The New 3D Optical Graphene Detectors : Spider Webs Inspire


The New 3D Optical Graphene Detectors : Spider Webs Inspire

Human are always inspired by nature whether it is medical field of technological field. You can take NASA and other tech giants that take inspirations from nature. For example the aircraft designs are based on structure of owl to counter the gusty winds. In a research it was found that the wings of owl works as suspension system and helps to stabilize trajectory of the head and the torso in strong winds and also a team of researchers from the School of Mechanical Engineering and Automation, Beihang University, and the John A. Paulson School of Engineering and Applied Sciences, Harvard University, developed a tentacle-shaped robotic arm. And in this case the source of inspiration was an octopus and its tentacles. Chinese scientists are working on serpents in order to find how serpents can predict earthquakes. And there are many more examples in which nature is source of inspiration. 




But now it was the turn of spiders and their webs. The architectures and shapes created by spiders are fascinating and complex and can form nets with high mechanical resistance. Researchers at Purdue University have decided to use these designs to perfect the technology of optical detectors. The shape is combined with the mechanical properties of graphene to achieve great mechanical adaptability and damage tolerance.


We employed the unique fractal design of a spider web for the development of deformable and reliable electronics that can seamlessly interface with any 3D curvilinear surface” said Chi Hwan Lee, a Purdue assistant professor of biomedical engineering and mechanical engineering. “For example, we demonstrated a hemispherical, or dome-shaped, photo detector array that can detect both direction and intensity of incident light at the same time, like the vision system of arthropods such as insects and crustaceans”.

 The assembly technique presented in this work enables deploying 2D deformable electronics in 3D architectures, which may foreshadow new opportunities to better advance the field of 3D electronic and optoelectronic devices“, Lee said. 


The research was also appreciated and supported by the National Science Foundation and the Air Force Research Laboratory, the results are published in the journal Advanced Materials. The facility provides unique capabilities for externally induced stress distribution on the sensor. The particular shape is also able to withstand small cuts while maintaining overall strength and function.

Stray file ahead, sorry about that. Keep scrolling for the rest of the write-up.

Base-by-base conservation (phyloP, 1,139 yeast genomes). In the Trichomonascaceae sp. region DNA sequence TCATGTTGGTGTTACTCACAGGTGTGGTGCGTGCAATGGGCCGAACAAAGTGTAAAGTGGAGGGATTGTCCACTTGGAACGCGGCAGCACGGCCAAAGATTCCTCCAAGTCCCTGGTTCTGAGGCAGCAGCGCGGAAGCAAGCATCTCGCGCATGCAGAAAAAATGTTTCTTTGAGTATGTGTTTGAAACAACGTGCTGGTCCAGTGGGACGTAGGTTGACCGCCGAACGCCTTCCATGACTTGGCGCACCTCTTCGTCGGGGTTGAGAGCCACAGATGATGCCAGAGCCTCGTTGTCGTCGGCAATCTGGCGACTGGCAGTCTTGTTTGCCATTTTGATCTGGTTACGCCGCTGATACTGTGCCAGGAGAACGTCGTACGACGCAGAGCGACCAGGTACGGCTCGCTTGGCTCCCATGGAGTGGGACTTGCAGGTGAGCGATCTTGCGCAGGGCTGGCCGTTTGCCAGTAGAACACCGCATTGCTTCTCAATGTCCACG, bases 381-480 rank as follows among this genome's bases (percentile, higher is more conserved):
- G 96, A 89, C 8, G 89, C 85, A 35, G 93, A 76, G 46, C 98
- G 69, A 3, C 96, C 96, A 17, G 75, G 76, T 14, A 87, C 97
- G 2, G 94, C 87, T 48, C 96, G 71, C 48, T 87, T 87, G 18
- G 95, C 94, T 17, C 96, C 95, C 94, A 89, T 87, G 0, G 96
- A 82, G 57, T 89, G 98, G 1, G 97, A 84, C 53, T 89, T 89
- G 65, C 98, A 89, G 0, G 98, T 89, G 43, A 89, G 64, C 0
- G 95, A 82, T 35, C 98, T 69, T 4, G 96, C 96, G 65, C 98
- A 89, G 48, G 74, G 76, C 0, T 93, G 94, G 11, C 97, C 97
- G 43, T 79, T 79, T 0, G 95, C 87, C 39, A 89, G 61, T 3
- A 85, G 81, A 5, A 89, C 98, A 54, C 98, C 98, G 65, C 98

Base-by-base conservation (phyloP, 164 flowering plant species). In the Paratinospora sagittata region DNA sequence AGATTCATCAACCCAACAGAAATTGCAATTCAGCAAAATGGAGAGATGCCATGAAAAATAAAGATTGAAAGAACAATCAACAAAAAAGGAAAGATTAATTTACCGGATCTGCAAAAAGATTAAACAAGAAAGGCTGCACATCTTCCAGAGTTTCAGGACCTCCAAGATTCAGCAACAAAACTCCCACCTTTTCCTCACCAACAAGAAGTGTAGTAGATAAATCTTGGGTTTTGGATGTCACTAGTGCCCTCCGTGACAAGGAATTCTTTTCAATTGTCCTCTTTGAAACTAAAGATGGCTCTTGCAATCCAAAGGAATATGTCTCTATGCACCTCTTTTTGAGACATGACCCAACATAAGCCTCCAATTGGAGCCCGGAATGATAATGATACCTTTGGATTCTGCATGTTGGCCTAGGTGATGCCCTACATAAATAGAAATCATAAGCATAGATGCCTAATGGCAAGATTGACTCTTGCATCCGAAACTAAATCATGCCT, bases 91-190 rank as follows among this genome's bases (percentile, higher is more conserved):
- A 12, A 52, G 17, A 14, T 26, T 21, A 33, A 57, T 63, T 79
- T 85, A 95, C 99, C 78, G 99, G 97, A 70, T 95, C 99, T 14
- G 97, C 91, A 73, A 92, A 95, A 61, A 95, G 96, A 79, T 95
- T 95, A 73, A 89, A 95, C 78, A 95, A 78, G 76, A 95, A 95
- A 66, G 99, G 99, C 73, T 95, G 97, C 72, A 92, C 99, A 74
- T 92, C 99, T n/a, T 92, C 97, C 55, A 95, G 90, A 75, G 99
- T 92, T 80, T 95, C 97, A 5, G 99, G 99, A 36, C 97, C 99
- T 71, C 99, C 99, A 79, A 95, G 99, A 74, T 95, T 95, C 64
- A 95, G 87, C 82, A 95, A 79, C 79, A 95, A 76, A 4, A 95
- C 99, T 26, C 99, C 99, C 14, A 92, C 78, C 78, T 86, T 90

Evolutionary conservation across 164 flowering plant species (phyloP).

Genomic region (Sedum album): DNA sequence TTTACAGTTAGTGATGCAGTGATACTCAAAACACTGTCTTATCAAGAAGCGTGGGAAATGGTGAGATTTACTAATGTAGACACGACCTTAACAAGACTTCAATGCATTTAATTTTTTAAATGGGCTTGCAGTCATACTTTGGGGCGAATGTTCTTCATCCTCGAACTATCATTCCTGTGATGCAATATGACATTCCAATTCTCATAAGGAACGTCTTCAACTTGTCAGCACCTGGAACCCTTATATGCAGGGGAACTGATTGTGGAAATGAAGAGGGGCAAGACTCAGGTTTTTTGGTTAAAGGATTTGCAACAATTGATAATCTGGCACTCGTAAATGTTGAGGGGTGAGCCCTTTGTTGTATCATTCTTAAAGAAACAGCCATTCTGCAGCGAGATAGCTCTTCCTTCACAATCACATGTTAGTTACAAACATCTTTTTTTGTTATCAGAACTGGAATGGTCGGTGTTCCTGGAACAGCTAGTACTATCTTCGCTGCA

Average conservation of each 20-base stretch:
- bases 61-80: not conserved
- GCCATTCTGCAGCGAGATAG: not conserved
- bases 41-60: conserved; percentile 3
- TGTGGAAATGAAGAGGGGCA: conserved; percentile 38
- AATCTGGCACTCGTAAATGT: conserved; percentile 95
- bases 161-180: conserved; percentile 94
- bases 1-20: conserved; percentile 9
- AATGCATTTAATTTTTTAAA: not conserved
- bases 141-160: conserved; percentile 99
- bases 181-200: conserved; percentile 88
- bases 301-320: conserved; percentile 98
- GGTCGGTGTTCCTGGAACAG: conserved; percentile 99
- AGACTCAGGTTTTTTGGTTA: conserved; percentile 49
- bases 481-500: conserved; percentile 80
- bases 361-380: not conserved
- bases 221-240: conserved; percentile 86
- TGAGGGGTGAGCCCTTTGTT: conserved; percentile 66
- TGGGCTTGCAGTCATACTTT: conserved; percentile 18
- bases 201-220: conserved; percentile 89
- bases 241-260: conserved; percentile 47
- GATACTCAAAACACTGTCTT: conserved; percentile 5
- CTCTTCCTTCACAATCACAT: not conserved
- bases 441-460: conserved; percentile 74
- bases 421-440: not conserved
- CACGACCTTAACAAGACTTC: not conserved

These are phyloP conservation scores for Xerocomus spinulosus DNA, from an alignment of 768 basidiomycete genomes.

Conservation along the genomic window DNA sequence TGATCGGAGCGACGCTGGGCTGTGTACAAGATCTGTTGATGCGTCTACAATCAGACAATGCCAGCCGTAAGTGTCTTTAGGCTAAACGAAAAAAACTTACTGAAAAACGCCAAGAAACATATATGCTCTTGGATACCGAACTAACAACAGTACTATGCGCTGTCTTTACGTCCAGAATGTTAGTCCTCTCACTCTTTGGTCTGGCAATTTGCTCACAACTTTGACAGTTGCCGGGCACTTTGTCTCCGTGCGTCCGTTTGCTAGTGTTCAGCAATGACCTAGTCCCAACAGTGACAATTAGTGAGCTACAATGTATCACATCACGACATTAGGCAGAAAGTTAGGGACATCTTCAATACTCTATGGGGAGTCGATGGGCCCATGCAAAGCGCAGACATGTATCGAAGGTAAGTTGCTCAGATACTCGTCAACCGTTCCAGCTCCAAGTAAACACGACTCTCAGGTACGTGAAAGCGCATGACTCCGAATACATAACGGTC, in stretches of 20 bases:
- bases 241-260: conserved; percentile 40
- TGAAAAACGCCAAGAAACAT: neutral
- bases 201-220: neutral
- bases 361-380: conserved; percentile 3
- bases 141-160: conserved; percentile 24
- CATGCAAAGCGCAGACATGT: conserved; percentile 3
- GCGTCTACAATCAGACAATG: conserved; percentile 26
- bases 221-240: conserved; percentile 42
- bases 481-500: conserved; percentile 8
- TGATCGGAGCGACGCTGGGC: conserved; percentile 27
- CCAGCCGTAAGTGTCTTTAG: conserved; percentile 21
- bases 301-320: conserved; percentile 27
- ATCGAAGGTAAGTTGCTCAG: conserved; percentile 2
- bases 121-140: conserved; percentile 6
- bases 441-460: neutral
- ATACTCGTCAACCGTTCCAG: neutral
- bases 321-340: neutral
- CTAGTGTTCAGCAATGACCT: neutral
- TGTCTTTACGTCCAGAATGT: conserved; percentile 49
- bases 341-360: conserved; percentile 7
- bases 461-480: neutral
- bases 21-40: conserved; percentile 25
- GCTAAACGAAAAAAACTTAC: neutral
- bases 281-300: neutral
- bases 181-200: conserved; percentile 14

Researchers have taken inspiration both from the webs and compound eyes of spiders to create a 3D photo detection system with a large field of view and no aberration. To construct photodetector the team developed an organic-dye-sensitized Graphene hybrid composite. Graphene is famous for thin 2D version of carbon – offers superior optoelectronic properties and mechanical flexibility compared with alternatives like silicon. Graphene’s photosensitivity, however, is limited by its atomic thinness. The hybrid composite material developed by the researchers enhanced the material’s optical absorption, overcoming this limitation. The team began by micro-fabricating the photo detector array on a standard 2D silicon wafer. Using a wet transfer printing technique, the array was then assembled on a transparent hemispherical dome. The final design comprised 48-pixel photo detectors at the cross-junctions of the spiral and radial threads of the webbed array. The team writes that increasing the amount of spiral threads, radial threads or both while maintaining the device size would further improve the array’s spatial resolution.


In experiments, Lee says, the 3D photo detector demonstrated not only advanced optoelectronic functionality in detecting both direction and intensity of light, “but also superior photo-responsivity, compared to other similar counterparts, through the use of a graphene hybrid composite as a flexible and effective photoactive component.” The fractal design provided mechanical resilience as the researchers repeatedly attached and detached the device from planar and curved surfaces. Throughout these characterizations, the researchers write, the device’s photocurrent remained nearly unchanged at 653–666 μA. The team has filed a patent for its technology and is seeking partners moving forward.


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